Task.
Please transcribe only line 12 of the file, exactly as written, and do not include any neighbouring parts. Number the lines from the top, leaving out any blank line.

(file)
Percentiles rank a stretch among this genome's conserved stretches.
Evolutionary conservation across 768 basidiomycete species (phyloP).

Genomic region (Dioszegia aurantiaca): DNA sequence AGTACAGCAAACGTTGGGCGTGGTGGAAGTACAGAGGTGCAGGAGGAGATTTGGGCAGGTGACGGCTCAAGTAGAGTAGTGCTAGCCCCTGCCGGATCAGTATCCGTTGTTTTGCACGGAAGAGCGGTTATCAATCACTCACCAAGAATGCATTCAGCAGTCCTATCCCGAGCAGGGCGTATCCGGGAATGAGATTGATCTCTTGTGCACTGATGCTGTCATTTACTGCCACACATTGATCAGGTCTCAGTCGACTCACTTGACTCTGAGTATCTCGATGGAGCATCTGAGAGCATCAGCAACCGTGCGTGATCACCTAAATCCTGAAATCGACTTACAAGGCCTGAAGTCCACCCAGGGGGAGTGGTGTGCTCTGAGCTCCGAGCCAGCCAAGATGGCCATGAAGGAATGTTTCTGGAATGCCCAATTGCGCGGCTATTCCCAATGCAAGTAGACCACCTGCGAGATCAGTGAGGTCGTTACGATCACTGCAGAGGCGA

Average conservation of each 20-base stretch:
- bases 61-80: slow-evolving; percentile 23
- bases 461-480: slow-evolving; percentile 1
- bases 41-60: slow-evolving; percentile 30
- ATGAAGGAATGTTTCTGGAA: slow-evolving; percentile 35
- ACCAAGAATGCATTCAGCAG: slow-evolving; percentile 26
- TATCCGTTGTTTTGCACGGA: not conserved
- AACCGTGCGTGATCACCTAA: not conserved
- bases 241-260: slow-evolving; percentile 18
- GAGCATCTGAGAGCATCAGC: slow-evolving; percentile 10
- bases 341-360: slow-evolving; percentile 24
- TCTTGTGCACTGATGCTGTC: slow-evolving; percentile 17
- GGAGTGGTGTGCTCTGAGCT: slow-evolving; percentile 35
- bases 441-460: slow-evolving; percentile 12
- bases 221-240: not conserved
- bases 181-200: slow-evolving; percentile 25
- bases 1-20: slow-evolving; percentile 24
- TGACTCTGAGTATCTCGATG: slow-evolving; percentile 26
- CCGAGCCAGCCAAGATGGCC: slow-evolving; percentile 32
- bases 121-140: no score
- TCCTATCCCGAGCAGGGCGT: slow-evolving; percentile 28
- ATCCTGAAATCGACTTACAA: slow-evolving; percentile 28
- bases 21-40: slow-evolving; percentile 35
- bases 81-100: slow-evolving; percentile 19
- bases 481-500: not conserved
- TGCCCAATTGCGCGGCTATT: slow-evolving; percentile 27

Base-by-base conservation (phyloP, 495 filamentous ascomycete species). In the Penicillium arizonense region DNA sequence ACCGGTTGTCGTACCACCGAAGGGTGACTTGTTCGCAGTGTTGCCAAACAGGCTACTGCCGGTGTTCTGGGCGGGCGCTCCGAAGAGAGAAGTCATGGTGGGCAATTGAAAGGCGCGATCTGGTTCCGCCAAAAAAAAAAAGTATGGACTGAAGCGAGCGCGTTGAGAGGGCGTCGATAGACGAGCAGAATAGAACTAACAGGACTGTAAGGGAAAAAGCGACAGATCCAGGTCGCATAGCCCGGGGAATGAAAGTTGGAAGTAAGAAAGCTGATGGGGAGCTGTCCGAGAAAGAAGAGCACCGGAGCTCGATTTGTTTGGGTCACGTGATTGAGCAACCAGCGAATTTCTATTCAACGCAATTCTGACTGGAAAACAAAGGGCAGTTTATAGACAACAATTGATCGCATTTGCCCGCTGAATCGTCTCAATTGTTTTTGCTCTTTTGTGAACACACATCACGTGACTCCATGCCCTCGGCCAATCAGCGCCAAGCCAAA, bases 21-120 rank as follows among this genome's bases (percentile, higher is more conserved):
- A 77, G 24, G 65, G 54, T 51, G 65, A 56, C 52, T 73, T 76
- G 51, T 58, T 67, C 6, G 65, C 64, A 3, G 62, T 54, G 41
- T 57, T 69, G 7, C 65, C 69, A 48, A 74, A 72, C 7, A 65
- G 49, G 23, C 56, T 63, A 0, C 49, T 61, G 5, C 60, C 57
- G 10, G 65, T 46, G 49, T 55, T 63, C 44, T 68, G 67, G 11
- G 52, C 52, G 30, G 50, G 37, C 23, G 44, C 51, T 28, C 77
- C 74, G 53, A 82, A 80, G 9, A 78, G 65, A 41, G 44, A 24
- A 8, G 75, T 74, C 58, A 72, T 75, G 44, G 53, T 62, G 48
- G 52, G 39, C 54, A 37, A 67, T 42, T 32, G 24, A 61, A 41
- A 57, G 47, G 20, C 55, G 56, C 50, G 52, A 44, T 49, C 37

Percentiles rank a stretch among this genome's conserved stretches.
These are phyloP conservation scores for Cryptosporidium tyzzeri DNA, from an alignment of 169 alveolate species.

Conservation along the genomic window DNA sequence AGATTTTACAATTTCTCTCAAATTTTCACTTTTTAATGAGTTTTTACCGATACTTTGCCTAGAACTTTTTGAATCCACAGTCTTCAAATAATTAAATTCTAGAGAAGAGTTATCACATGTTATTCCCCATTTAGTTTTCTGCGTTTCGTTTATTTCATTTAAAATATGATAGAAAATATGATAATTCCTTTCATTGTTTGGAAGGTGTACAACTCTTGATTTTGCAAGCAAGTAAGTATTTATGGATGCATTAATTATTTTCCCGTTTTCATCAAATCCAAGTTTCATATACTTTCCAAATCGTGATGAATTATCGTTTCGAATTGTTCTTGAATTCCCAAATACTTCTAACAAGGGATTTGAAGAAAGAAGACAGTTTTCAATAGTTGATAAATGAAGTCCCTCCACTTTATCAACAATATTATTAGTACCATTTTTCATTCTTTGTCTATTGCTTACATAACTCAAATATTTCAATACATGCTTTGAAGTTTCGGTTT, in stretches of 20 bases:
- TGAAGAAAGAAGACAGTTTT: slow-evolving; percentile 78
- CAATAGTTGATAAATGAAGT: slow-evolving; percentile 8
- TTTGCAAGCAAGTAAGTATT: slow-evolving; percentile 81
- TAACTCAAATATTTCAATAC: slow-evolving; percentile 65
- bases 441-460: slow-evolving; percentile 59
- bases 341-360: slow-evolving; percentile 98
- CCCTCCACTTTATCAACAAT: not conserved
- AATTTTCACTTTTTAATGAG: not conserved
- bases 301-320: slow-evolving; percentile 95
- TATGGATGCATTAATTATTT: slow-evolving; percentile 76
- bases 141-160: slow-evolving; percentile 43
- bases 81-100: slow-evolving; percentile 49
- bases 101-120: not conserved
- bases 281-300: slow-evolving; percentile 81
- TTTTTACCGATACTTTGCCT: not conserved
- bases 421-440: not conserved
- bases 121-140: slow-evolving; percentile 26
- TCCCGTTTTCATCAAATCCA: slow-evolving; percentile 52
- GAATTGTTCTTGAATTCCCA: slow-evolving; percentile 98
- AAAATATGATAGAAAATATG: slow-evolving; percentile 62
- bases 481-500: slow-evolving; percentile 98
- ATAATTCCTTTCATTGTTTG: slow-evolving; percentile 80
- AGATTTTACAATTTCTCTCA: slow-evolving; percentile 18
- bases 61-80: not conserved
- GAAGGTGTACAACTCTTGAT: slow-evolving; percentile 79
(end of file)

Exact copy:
- bases 241-260: slow-evolving; percentile 18